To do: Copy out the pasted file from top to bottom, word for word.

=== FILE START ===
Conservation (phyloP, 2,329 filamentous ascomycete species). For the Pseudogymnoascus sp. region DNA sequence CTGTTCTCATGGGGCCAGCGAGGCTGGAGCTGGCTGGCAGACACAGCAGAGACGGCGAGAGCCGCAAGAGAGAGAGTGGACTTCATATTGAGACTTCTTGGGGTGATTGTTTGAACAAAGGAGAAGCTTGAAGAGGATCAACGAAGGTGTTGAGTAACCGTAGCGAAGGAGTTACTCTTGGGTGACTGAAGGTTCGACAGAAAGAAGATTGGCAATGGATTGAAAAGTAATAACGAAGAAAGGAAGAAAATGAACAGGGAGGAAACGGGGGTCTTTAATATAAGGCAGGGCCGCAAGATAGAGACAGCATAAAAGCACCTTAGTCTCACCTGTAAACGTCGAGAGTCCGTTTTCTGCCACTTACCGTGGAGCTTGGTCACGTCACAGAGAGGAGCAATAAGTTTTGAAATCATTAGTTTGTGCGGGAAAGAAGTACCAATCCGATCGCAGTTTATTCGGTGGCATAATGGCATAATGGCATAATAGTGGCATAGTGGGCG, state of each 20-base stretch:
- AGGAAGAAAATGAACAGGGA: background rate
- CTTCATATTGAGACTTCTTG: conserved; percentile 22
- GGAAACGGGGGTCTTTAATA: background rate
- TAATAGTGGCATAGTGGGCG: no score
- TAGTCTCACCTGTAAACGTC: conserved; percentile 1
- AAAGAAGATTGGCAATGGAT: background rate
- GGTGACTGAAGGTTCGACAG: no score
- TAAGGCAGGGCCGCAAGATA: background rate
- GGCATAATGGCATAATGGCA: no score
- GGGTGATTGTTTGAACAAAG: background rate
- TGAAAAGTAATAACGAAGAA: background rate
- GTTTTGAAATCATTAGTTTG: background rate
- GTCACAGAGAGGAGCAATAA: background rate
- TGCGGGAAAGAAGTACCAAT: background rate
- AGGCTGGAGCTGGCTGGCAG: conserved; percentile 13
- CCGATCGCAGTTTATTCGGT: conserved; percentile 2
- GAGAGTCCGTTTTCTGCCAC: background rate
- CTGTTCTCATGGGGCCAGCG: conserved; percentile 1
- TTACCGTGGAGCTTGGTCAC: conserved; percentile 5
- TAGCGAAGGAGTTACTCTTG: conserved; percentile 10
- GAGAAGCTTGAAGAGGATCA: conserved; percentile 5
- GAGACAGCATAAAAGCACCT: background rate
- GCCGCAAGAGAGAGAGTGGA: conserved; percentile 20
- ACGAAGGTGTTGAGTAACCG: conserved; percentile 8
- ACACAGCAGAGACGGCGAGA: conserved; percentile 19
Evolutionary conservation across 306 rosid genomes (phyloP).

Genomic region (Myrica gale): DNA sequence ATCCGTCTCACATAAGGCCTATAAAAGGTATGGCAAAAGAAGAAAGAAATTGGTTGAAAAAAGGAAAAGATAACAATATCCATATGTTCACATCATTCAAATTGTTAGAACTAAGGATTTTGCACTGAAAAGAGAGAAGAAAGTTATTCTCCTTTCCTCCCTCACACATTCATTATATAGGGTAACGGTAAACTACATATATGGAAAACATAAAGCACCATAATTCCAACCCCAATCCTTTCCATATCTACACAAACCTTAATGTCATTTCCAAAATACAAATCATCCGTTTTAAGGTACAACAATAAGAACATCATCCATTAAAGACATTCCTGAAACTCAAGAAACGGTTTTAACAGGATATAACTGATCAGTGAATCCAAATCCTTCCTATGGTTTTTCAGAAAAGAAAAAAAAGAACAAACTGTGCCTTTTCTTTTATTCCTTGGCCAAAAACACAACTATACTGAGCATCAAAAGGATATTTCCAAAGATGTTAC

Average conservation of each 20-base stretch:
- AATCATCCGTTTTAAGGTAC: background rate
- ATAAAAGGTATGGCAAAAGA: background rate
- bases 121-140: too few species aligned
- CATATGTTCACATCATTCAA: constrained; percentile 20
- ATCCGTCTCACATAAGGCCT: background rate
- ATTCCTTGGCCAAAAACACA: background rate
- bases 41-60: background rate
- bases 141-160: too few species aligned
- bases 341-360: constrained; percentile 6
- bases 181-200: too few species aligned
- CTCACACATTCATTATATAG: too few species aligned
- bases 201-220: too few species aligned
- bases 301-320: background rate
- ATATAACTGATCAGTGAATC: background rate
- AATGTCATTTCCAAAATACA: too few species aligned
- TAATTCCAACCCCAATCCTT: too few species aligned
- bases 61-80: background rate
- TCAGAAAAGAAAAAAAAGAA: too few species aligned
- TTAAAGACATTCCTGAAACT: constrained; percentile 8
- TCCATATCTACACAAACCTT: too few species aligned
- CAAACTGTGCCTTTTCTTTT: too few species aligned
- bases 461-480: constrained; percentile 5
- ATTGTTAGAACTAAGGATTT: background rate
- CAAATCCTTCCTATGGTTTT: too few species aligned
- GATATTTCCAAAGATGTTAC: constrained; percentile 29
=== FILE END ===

Conservation (phyloP, 2,329 filamentous ascomycete species). For the Pseudogymnoascus sp. region DNA sequence CTGTTCTCATGGGGCCAGCGAGGCTGGAGCTGGCTGGCAGACACAGCAGAGACGGCGAGAGCCGCAAGAGAGAGAGTGGACTTCATATTGAGACTTCTTGGGGTGATTGTTTGAACAAAGGAGAAGCTTGAAGAGGATCAACGAAGGTGTTGAGTAACCGTAGCGAAGGAGTTACTCTTGGGTGACTGAAGGTTCGACAGAAAGAAGATTGGCAATGGATTGAAAAGTAATAACGAAGAAAGGAAGAAAATGAACAGGGAGGAAACGGGGGTCTTTAATATAAGGCAGGGCCGCAAGATAGAGACAGCATAAAAGCACCTTAGTCTCACCTGTAAACGTCGAGAGTCCGTTTTCTGCCACTTACCGTGGAGCTTGGTCACGTCACAGAGAGGAGCAATAAGTTTTGAAATCATTAGTTTGTGCGGGAAAGAAGTACCAATCCGATCGCAGTTTATTCGGTGGCATAATGGCATAATGGCATAATAGTGGCATAGTGGGCG, state of each 20-base stretch:
- AGGAAGAAAATGAACAGGGA: background rate
- CTTCATATTGAGACTTCTTG: conserved; percentile 22
- GGAAACGGGGGTCTTTAATA: background rate
- TAATAGTGGCATAGTGGGCG: no score
- TAGTCTCACCTGTAAACGTC: conserved; percentile 1
- AAAGAAGATTGGCAATGGAT: background rate
- GGTGACTGAAGGTTCGACAG: no score
- TAAGGCAGGGCCGCAAGATA: background rate
- GGCATAATGGCATAATGGCA: no score
- GGGTGATTGTTTGAACAAAG: background rate
- TGAAAAGTAATAACGAAGAA: background rate
- GTTTTGAAATCATTAGTTTG: background rate
- GTCACAGAGAGGAGCAATAA: background rate
- TGCGGGAAAGAAGTACCAAT: background rate
- AGGCTGGAGCTGGCTGGCAG: conserved; percentile 13
- CCGATCGCAGTTTATTCGGT: conserved; percentile 2
- GAGAGTCCGTTTTCTGCCAC: background rate
- CTGTTCTCATGGGGCCAGCG: conserved; percentile 1
- TTACCGTGGAGCTTGGTCAC: conserved; percentile 5
- TAGCGAAGGAGTTACTCTTG: conserved; percentile 10
- GAGAAGCTTGAAGAGGATCA: conserved; percentile 5
- GAGACAGCATAAAAGCACCT: background rate
- GCCGCAAGAGAGAGAGTGGA: conserved; percentile 20
- ACGAAGGTGTTGAGTAACCG: conserved; percentile 8
- ACACAGCAGAGACGGCGAGA: conserved; percentile 19
Evolutionary conservation across 306 rosid genomes (phyloP).

Genomic region (Myrica gale): DNA sequence ATCCGTCTCACATAAGGCCTATAAAAGGTATGGCAAAAGAAGAAAGAAATTGGTTGAAAAAAGGAAAAGATAACAATATCCATATGTTCACATCATTCAAATTGTTAGAACTAAGGATTTTGCACTGAAAAGAGAGAAGAAAGTTATTCTCCTTTCCTCCCTCACACATTCATTATATAGGGTAACGGTAAACTACATATATGGAAAACATAAAGCACCATAATTCCAACCCCAATCCTTTCCATATCTACACAAACCTTAATGTCATTTCCAAAATACAAATCATCCGTTTTAAGGTACAACAATAAGAACATCATCCATTAAAGACATTCCTGAAACTCAAGAAACGGTTTTAACAGGATATAACTGATCAGTGAATCCAAATCCTTCCTATGGTTTTTCAGAAAAGAAAAAAAAGAACAAACTGTGCCTTTTCTTTTATTCCTTGGCCAAAAACACAACTATACTGAGCATCAAAAGGATATTTCCAAAGATGTTAC

Average conservation of each 20-base stretch:
- AATCATCCGTTTTAAGGTAC: background rate
- ATAAAAGGTATGGCAAAAGA: background rate
- bases 121-140: too few species aligned
- CATATGTTCACATCATTCAA: constrained; percentile 20
- ATCCGTCTCACATAAGGCCT: background rate
- ATTCCTTGGCCAAAAACACA: background rate
- bases 41-60: background rate
- bases 141-160: too few species aligned
- bases 341-360: constrained; percentile 6
- bases 181-200: too few species aligned
- CTCACACATTCATTATATAG: too few species aligned
- bases 201-220: too few species aligned
- bases 301-320: background rate
- ATATAACTGATCAGTGAATC: background rate
- AATGTCATTTCCAAAATACA: too few species aligned
- TAATTCCAACCCCAATCCTT: too few species aligned
- bases 61-80: background rate
- TCAGAAAAGAAAAAAAAGAA: too few species aligned
- TTAAAGACATTCCTGAAACT: constrained; percentile 8
- TCCATATCTACACAAACCTT: too few species aligned
- CAAACTGTGCCTTTTCTTTT: too few species aligned
- bases 461-480: constrained; percentile 5
- ATTGTTAGAACTAAGGATTT: background rate
- CAAATCCTTCCTATGGTTTT: too few species aligned
- GATATTTCCAAAGATGTTAC: constrained; percentile 29